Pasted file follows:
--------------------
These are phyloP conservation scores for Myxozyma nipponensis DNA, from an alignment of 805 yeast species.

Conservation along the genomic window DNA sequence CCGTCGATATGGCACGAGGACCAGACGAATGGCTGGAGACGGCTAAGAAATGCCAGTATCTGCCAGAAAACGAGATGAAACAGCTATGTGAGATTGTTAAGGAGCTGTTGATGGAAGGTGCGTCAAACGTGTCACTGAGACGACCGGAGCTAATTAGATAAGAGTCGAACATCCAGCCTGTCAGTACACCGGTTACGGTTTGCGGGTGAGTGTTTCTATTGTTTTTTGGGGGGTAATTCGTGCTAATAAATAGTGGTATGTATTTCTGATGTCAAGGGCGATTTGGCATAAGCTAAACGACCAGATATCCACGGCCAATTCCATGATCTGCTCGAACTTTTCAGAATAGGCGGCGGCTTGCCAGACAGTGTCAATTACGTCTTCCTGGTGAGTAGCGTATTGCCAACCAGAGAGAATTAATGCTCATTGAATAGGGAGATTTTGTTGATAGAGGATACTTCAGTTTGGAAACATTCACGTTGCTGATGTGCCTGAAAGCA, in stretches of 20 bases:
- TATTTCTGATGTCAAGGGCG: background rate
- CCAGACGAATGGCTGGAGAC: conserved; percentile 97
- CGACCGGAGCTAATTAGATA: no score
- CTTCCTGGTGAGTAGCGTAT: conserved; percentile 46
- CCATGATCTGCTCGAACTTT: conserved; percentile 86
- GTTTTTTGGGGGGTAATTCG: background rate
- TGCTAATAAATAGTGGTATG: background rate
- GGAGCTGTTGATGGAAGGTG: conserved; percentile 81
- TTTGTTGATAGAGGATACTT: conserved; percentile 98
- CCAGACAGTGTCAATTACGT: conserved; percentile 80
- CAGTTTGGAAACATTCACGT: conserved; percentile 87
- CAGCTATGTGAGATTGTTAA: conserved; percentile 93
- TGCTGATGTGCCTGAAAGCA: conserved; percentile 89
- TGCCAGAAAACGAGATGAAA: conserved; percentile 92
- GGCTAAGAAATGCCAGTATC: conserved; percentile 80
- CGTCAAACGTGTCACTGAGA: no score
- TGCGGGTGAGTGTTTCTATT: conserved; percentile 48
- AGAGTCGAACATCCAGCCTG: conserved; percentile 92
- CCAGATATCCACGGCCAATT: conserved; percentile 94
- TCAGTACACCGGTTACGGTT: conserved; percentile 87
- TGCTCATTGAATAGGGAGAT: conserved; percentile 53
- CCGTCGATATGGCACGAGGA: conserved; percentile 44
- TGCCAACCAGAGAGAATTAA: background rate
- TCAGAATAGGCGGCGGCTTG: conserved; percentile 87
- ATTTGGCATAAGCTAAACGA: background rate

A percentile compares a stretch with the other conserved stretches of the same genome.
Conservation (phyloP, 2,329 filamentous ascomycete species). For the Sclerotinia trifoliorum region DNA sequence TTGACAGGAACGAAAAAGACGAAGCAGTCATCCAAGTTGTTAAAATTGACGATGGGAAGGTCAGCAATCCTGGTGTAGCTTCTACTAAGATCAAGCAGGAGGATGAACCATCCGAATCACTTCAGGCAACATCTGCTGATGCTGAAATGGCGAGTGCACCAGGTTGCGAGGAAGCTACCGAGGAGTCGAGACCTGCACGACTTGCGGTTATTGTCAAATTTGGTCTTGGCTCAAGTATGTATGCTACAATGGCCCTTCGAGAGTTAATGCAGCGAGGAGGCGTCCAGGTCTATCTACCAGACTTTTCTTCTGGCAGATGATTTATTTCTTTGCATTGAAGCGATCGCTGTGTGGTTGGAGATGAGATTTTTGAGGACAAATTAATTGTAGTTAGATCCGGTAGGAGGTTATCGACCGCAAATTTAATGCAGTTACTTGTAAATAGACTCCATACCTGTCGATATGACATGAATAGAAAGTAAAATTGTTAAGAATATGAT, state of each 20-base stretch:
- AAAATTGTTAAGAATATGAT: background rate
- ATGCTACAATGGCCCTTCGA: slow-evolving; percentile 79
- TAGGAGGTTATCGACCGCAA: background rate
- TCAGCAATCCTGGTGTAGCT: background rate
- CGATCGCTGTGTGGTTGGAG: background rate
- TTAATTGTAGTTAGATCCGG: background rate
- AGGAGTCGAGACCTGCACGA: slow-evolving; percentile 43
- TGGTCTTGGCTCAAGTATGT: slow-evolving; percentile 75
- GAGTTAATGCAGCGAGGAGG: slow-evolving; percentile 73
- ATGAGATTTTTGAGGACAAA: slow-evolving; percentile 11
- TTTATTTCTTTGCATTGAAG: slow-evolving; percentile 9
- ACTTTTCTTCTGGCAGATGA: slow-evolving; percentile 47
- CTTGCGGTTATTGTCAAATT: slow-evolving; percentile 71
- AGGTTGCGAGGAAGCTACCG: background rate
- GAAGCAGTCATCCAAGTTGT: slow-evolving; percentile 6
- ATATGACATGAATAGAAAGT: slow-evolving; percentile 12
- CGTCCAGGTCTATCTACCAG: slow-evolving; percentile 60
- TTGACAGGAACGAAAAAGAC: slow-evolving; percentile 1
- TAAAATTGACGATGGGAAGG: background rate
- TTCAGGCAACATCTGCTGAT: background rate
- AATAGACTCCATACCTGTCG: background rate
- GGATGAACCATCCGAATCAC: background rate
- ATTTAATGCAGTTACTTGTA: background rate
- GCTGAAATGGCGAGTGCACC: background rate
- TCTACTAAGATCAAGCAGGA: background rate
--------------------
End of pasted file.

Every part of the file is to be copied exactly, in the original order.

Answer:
These are phyloP conservation scores for Myxozyma nipponensis DNA, from an alignment of 805 yeast species.

Conservation along the genomic window DNA sequence CCGTCGATATGGCACGAGGACCAGACGAATGGCTGGAGACGGCTAAGAAATGCCAGTATCTGCCAGAAAACGAGATGAAACAGCTATGTGAGATTGTTAAGGAGCTGTTGATGGAAGGTGCGTCAAACGTGTCACTGAGACGACCGGAGCTAATTAGATAAGAGTCGAACATCCAGCCTGTCAGTACACCGGTTACGGTTTGCGGGTGAGTGTTTCTATTGTTTTTTGGGGGGTAATTCGTGCTAATAAATAGTGGTATGTATTTCTGATGTCAAGGGCGATTTGGCATAAGCTAAACGACCAGATATCCACGGCCAATTCCATGATCTGCTCGAACTTTTCAGAATAGGCGGCGGCTTGCCAGACAGTGTCAATTACGTCTTCCTGGTGAGTAGCGTATTGCCAACCAGAGAGAATTAATGCTCATTGAATAGGGAGATTTTGTTGATAGAGGATACTTCAGTTTGGAAACATTCACGTTGCTGATGTGCCTGAAAGCA, in stretches of 20 bases:
- TATTTCTGATGTCAAGGGCG: background rate
- CCAGACGAATGGCTGGAGAC: conserved; percentile 97
- CGACCGGAGCTAATTAGATA: no score
- CTTCCTGGTGAGTAGCGTAT: conserved; percentile 46
- CCATGATCTGCTCGAACTTT: conserved; percentile 86
- GTTTTTTGGGGGGTAATTCG: background rate
- TGCTAATAAATAGTGGTATG: background rate
- GGAGCTGTTGATGGAAGGTG: conserved; percentile 81
- TTTGTTGATAGAGGATACTT: conserved; percentile 98
- CCAGACAGTGTCAATTACGT: conserved; percentile 80
- CAGTTTGGAAACATTCACGT: conserved; percentile 87
- CAGCTATGTGAGATTGTTAA: conserved; percentile 93
- TGCTGATGTGCCTGAAAGCA: conserved; percentile 89
- TGCCAGAAAACGAGATGAAA: conserved; percentile 92
- GGCTAAGAAATGCCAGTATC: conserved; percentile 80
- CGTCAAACGTGTCACTGAGA: no score
- TGCGGGTGAGTGTTTCTATT: conserved; percentile 48
- AGAGTCGAACATCCAGCCTG: conserved; percentile 92
- CCAGATATCCACGGCCAATT: conserved; percentile 94
- TCAGTACACCGGTTACGGTT: conserved; percentile 87
- TGCTCATTGAATAGGGAGAT: conserved; percentile 53
- CCGTCGATATGGCACGAGGA: conserved; percentile 44
- TGCCAACCAGAGAGAATTAA: background rate
- TCAGAATAGGCGGCGGCTTG: conserved; percentile 87
- ATTTGGCATAAGCTAAACGA: background rate

A percentile compares a stretch with the other conserved stretches of the same genome.
Conservation (phyloP, 2,329 filamentous ascomycete species). For the Sclerotinia trifoliorum region DNA sequence TTGACAGGAACGAAAAAGACGAAGCAGTCATCCAAGTTGTTAAAATTGACGATGGGAAGGTCAGCAATCCTGGTGTAGCTTCTACTAAGATCAAGCAGGAGGATGAACCATCCGAATCACTTCAGGCAACATCTGCTGATGCTGAAATGGCGAGTGCACCAGGTTGCGAGGAAGCTACCGAGGAGTCGAGACCTGCACGACTTGCGGTTATTGTCAAATTTGGTCTTGGCTCAAGTATGTATGCTACAATGGCCCTTCGAGAGTTAATGCAGCGAGGAGGCGTCCAGGTCTATCTACCAGACTTTTCTTCTGGCAGATGATTTATTTCTTTGCATTGAAGCGATCGCTGTGTGGTTGGAGATGAGATTTTTGAGGACAAATTAATTGTAGTTAGATCCGGTAGGAGGTTATCGACCGCAAATTTAATGCAGTTACTTGTAAATAGACTCCATACCTGTCGATATGACATGAATAGAAAGTAAAATTGTTAAGAATATGAT, state of each 20-base stretch:
- AAAATTGTTAAGAATATGAT: background rate
- ATGCTACAATGGCCCTTCGA: slow-evolving; percentile 79
- TAGGAGGTTATCGACCGCAA: background rate
- TCAGCAATCCTGGTGTAGCT: background rate
- CGATCGCTGTGTGGTTGGAG: background rate
- TTAATTGTAGTTAGATCCGG: background rate
- AGGAGTCGAGACCTGCACGA: slow-evolving; percentile 43
- TGGTCTTGGCTCAAGTATGT: slow-evolving; percentile 75
- GAGTTAATGCAGCGAGGAGG: slow-evolving; percentile 73
- ATGAGATTTTTGAGGACAAA: slow-evolving; percentile 11
- TTTATTTCTTTGCATTGAAG: slow-evolving; percentile 9
- ACTTTTCTTCTGGCAGATGA: slow-evolving; percentile 47
- CTTGCGGTTATTGTCAAATT: slow-evolving; percentile 71
- AGGTTGCGAGGAAGCTACCG: background rate
- GAAGCAGTCATCCAAGTTGT: slow-evolving; percentile 6
- ATATGACATGAATAGAAAGT: slow-evolving; percentile 12
- CGTCCAGGTCTATCTACCAG: slow-evolving; percentile 60
- TTGACAGGAACGAAAAAGAC: slow-evolving; percentile 1
- TAAAATTGACGATGGGAAGG: background rate
- TTCAGGCAACATCTGCTGAT: background rate
- AATAGACTCCATACCTGTCG: background rate
- GGATGAACCATCCGAATCAC: background rate
- ATTTAATGCAGTTACTTGTA: background rate
- GCTGAAATGGCGAGTGCACC: background rate
- TCTACTAAGATCAAGCAGGA: background rate